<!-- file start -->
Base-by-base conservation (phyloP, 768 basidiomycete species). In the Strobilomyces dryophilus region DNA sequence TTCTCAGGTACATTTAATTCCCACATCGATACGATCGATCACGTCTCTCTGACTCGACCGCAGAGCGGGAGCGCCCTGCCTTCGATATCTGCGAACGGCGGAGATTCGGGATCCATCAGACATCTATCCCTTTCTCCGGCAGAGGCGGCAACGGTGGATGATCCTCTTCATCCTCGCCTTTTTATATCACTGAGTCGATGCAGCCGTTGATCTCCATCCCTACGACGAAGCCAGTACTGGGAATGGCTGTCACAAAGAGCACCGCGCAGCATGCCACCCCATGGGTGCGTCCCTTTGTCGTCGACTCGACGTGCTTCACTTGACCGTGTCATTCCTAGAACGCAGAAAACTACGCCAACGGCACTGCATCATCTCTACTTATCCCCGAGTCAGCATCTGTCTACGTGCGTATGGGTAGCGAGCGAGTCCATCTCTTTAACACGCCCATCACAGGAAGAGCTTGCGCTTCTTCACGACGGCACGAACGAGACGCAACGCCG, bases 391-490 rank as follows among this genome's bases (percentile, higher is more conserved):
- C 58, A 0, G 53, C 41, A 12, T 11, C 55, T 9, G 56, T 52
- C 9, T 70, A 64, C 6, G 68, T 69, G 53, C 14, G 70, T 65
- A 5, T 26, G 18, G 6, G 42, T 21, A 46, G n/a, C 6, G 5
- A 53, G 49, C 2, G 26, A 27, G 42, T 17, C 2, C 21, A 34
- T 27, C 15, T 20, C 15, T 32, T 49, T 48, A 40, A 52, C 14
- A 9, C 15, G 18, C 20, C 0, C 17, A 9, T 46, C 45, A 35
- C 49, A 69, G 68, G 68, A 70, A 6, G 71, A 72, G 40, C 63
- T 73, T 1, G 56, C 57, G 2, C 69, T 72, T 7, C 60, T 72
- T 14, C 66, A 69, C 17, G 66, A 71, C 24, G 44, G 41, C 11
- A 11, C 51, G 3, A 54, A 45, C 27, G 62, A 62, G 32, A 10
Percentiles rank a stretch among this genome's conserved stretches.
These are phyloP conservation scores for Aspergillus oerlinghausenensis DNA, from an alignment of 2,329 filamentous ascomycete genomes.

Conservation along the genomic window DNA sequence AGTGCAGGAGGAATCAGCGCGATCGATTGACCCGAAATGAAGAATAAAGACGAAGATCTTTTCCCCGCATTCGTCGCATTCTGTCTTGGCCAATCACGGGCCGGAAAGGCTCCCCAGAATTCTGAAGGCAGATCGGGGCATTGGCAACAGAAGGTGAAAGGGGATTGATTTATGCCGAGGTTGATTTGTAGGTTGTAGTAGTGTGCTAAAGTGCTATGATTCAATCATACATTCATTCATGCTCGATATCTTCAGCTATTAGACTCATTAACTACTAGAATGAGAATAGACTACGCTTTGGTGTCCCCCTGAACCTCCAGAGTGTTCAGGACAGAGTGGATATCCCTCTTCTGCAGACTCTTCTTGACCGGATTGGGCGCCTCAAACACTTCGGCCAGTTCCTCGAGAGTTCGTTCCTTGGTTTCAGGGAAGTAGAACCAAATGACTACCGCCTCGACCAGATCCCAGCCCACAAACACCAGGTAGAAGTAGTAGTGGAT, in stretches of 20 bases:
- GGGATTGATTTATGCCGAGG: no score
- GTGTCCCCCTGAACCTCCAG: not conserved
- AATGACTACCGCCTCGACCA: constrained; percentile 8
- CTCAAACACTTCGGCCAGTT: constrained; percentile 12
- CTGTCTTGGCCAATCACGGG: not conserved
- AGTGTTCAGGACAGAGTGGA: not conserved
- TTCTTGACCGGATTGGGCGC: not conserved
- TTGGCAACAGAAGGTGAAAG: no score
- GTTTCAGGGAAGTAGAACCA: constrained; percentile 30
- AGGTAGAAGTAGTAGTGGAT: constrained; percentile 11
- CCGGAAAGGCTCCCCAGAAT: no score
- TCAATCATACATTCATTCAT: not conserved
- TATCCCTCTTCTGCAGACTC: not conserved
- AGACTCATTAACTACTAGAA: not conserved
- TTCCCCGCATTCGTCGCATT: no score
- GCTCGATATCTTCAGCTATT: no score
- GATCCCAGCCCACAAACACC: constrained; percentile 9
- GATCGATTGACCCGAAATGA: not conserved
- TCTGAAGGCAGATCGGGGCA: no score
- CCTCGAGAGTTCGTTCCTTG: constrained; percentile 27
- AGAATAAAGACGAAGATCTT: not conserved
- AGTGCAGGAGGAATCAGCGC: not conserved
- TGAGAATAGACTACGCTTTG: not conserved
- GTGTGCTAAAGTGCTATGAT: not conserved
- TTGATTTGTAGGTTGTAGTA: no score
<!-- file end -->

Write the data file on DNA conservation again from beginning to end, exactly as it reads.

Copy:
Base-by-base conservation (phyloP, 768 basidiomycete species). In the Strobilomyces dryophilus region DNA sequence TTCTCAGGTACATTTAATTCCCACATCGATACGATCGATCACGTCTCTCTGACTCGACCGCAGAGCGGGAGCGCCCTGCCTTCGATATCTGCGAACGGCGGAGATTCGGGATCCATCAGACATCTATCCCTTTCTCCGGCAGAGGCGGCAACGGTGGATGATCCTCTTCATCCTCGCCTTTTTATATCACTGAGTCGATGCAGCCGTTGATCTCCATCCCTACGACGAAGCCAGTACTGGGAATGGCTGTCACAAAGAGCACCGCGCAGCATGCCACCCCATGGGTGCGTCCCTTTGTCGTCGACTCGACGTGCTTCACTTGACCGTGTCATTCCTAGAACGCAGAAAACTACGCCAACGGCACTGCATCATCTCTACTTATCCCCGAGTCAGCATCTGTCTACGTGCGTATGGGTAGCGAGCGAGTCCATCTCTTTAACACGCCCATCACAGGAAGAGCTTGCGCTTCTTCACGACGGCACGAACGAGACGCAACGCCG, bases 391-490 rank as follows among this genome's bases (percentile, higher is more conserved):
- C 58, A 0, G 53, C 41, A 12, T 11, C 55, T 9, G 56, T 52
- C 9, T 70, A 64, C 6, G 68, T 69, G 53, C 14, G 70, T 65
- A 5, T 26, G 18, G 6, G 42, T 21, A 46, G n/a, C 6, G 5
- A 53, G 49, C 2, G 26, A 27, G 42, T 17, C 2, C 21, A 34
- T 27, C 15, T 20, C 15, T 32, T 49, T 48, A 40, A 52, C 14
- A 9, C 15, G 18, C 20, C 0, C 17, A 9, T 46, C 45, A 35
- C 49, A 69, G 68, G 68, A 70, A 6, G 71, A 72, G 40, C 63
- T 73, T 1, G 56, C 57, G 2, C 69, T 72, T 7, C 60, T 72
- T 14, C 66, A 69, C 17, G 66, A 71, C 24, G 44, G 41, C 11
- A 11, C 51, G 3, A 54, A 45, C 27, G 62, A 62, G 32, A 10
Percentiles rank a stretch among this genome's conserved stretches.
These are phyloP conservation scores for Aspergillus oerlinghausenensis DNA, from an alignment of 2,329 filamentous ascomycete genomes.

Conservation along the genomic window DNA sequence AGTGCAGGAGGAATCAGCGCGATCGATTGACCCGAAATGAAGAATAAAGACGAAGATCTTTTCCCCGCATTCGTCGCATTCTGTCTTGGCCAATCACGGGCCGGAAAGGCTCCCCAGAATTCTGAAGGCAGATCGGGGCATTGGCAACAGAAGGTGAAAGGGGATTGATTTATGCCGAGGTTGATTTGTAGGTTGTAGTAGTGTGCTAAAGTGCTATGATTCAATCATACATTCATTCATGCTCGATATCTTCAGCTATTAGACTCATTAACTACTAGAATGAGAATAGACTACGCTTTGGTGTCCCCCTGAACCTCCAGAGTGTTCAGGACAGAGTGGATATCCCTCTTCTGCAGACTCTTCTTGACCGGATTGGGCGCCTCAAACACTTCGGCCAGTTCCTCGAGAGTTCGTTCCTTGGTTTCAGGGAAGTAGAACCAAATGACTACCGCCTCGACCAGATCCCAGCCCACAAACACCAGGTAGAAGTAGTAGTGGAT, in stretches of 20 bases:
- GGGATTGATTTATGCCGAGG: no score
- GTGTCCCCCTGAACCTCCAG: not conserved
- AATGACTACCGCCTCGACCA: constrained; percentile 8
- CTCAAACACTTCGGCCAGTT: constrained; percentile 12
- CTGTCTTGGCCAATCACGGG: not conserved
- AGTGTTCAGGACAGAGTGGA: not conserved
- TTCTTGACCGGATTGGGCGC: not conserved
- TTGGCAACAGAAGGTGAAAG: no score
- GTTTCAGGGAAGTAGAACCA: constrained; percentile 30
- AGGTAGAAGTAGTAGTGGAT: constrained; percentile 11
- CCGGAAAGGCTCCCCAGAAT: no score
- TCAATCATACATTCATTCAT: not conserved
- TATCCCTCTTCTGCAGACTC: not conserved
- AGACTCATTAACTACTAGAA: not conserved
- TTCCCCGCATTCGTCGCATT: no score
- GCTCGATATCTTCAGCTATT: no score
- GATCCCAGCCCACAAACACC: constrained; percentile 9
- GATCGATTGACCCGAAATGA: not conserved
- TCTGAAGGCAGATCGGGGCA: no score
- CCTCGAGAGTTCGTTCCTTG: constrained; percentile 27
- AGAATAAAGACGAAGATCTT: not conserved
- AGTGCAGGAGGAATCAGCGC: not conserved
- TGAGAATAGACTACGCTTTG: not conserved
- GTGTGCTAAAGTGCTATGAT: not conserved
- TTGATTTGTAGGTTGTAGTA: no score